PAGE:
In the four months prior to April 2015, the Commission had declined two clearance applications, one being the acquisition of the Durex lube business by the owners of K-Y lube. The other was a proposed acquisition meaning that three of Wellington’s four private hospitals would have a single owner.
The lube clearance is notable as it is contrary to clearances granted in most other countries.
Those four months contrast with the history of the Commission, declining only three clearance applications in the previous five years.
The Commission says that, in effect, it’s just the way the dice fall, in terms of the multitude of different types of applications it has to consider.
Changing times and approach? Or simply the same approach applied to different facts? The Commission says the latter.
We’ll try and minimise the readily available innuendo, sport though it would be, beyond Rod Emmerson’s cool cartoon.
The lube clearance application is about Reckitt Benckiser Group’s proposed purchase of Johnson & Johnson’s K-Y brand and product assets. Reckitt has the K-Y brand. Most countries’ regulators approved this global acquisition, but not New Zealand.
NZ is different, said the regulator, mainly because Durex and K-Y dominate the supermarket shelves:
“Acquiring K-Y to go with its Durex brand meant the two leading personal lubricant brands would come under the same ownership. In our view, price increases in supermarkets and pharmacies could not be ruled out as a direct result of approving this merger…… [T]he New Zealand market is unique due to its size and lack of suppliers.”
The Commission notes that the UK regulator has come to similar provisional views, outlined here.
The other matter involved combining three of the four private hospitals in Wellington under one owner, but there was a geographic problem. Boulcott, Bowen and Wakefield Hospitals would have the same owner, leaving only Southern Cross Hospital as independent (all a tad ironic, given the huge slice of the medical insurance market that Southern Cross has with its vertical integration, but we digress, as this is about hospitals). Regarding this, the Commission says:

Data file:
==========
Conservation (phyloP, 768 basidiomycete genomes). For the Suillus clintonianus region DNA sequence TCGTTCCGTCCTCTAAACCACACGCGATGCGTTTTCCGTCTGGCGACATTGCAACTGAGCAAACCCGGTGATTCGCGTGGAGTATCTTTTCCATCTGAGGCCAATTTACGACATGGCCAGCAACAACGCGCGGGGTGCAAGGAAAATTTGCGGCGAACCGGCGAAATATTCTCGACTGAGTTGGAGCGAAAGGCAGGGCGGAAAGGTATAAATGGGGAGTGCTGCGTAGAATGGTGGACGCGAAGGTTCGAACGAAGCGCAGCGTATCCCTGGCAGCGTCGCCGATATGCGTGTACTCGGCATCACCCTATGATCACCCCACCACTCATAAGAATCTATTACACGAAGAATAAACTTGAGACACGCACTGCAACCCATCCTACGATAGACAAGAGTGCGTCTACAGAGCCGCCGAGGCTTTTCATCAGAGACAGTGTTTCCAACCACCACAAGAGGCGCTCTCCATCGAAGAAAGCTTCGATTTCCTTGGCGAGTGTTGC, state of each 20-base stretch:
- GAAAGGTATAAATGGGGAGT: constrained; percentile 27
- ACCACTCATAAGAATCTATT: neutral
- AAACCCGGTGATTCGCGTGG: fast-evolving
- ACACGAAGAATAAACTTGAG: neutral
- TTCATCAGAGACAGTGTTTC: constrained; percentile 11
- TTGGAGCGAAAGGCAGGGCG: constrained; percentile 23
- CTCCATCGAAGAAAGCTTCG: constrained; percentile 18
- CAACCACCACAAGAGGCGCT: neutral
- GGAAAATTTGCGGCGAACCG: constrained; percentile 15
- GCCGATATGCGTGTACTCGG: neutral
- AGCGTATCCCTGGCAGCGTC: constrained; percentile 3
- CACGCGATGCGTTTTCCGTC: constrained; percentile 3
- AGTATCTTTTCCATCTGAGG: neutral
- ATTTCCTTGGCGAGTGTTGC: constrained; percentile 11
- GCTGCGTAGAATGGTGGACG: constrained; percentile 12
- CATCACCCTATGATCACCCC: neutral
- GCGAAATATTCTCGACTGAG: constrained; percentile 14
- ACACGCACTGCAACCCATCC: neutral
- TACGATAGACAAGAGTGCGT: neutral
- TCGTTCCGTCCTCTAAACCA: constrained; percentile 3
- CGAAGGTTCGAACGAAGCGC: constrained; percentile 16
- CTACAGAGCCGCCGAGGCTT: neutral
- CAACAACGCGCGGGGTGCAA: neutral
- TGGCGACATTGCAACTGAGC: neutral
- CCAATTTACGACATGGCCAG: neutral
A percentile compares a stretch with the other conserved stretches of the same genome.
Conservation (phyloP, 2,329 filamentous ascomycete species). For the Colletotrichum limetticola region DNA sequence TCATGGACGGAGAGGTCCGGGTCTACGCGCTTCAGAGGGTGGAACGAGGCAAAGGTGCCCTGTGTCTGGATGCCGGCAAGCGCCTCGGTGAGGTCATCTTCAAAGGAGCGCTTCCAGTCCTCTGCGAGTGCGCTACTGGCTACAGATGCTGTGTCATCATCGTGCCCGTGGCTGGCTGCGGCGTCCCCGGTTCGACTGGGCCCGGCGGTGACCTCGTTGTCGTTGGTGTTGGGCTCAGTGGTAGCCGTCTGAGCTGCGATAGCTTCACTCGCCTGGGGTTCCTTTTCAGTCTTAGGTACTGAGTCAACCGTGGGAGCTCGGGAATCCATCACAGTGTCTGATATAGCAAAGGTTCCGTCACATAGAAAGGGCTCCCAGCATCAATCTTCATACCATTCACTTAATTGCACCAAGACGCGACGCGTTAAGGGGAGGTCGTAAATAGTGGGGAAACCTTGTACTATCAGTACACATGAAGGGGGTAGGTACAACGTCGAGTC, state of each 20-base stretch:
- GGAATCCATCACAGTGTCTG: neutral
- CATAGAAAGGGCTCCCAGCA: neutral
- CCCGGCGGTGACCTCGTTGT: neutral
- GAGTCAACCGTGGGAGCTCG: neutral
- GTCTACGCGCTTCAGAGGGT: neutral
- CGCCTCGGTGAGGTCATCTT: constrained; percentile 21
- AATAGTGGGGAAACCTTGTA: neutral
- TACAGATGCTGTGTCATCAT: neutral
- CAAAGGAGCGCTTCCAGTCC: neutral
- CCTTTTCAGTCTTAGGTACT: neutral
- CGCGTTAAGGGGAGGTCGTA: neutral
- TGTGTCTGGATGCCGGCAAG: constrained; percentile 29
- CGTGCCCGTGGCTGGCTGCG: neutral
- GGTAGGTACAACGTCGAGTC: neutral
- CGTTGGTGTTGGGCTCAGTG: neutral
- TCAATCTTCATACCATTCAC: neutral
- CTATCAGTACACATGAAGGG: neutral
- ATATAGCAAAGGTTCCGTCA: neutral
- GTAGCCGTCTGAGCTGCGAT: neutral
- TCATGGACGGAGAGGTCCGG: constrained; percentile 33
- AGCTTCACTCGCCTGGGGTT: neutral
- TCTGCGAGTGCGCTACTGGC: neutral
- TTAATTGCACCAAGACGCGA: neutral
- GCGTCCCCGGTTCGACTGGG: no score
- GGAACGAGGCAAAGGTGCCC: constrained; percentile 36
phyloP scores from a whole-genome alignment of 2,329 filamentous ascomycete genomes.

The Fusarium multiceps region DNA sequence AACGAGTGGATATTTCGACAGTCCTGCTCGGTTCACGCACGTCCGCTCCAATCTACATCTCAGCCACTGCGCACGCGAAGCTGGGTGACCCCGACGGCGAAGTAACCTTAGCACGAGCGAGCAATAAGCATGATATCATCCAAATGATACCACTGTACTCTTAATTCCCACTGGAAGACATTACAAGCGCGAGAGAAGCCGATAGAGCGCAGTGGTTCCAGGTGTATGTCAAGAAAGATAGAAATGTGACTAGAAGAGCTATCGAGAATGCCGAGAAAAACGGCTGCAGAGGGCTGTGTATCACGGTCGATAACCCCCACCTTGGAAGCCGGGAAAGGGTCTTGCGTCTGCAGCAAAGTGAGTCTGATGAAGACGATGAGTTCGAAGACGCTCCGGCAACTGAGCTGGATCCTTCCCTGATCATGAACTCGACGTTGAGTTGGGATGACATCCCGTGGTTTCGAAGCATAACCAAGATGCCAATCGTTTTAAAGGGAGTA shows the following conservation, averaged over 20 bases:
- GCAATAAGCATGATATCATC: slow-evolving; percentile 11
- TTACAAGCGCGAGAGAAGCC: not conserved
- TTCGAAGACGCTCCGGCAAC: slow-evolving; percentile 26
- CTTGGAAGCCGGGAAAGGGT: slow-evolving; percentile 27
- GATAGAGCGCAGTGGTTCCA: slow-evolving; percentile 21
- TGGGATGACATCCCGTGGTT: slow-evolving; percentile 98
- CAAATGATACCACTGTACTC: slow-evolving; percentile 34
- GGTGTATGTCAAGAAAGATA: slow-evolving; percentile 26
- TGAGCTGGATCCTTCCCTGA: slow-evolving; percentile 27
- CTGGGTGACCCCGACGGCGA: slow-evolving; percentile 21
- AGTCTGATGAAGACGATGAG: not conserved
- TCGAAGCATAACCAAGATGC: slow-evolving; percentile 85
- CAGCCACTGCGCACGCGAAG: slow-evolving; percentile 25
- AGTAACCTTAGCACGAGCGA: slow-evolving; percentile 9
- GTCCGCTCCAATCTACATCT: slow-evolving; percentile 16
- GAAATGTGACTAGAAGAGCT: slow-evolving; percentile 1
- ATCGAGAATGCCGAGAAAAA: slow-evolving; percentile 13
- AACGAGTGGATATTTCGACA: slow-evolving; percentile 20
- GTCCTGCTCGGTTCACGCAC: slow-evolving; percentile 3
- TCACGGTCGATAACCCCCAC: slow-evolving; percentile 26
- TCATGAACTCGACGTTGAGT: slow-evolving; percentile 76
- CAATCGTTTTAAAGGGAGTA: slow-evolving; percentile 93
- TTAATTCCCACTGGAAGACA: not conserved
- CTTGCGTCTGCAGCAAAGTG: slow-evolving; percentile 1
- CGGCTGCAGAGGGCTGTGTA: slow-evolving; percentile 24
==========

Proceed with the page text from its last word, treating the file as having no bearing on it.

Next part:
“The competition implications came down to specific services. Connor and its parent company, Evolution Healthcare, would have been the only significant provider in the greater Wellington region for certain surgical procedures. Medical insurance providers would have one less option when trying to get the best price for procedures like orthopaedic hips and knees and gastroscopy. We also didn’t believe Southern Cross Hospital would be able to expand to a sufficient extent to replace that lost competition.”
This was ultimately sorted by an altered clearance in which Evolution divested shares in Connor after the takeover of Acurity, so that the ownership status quo remained.
The applicants headed off to court seeking re-visitation of the first application, but they have since withdrawn this court action.
Some will say there are changes afoot at the Commission as to how they deal with clearance applications, but the Commission doesn’t agree. As it says here:
“There has been no change in our approach. Nor are the legal thresholds being applied more rigidly than in the past. To put it simply, it is a coincidence that we received these two applications in close proximity to each other, and that each of them left us unsatisfied about the competition implications. But these cases do provide a useful illustration of some of the reasons why we will decline clearance applications after thoroughly assessing the relevant markets.”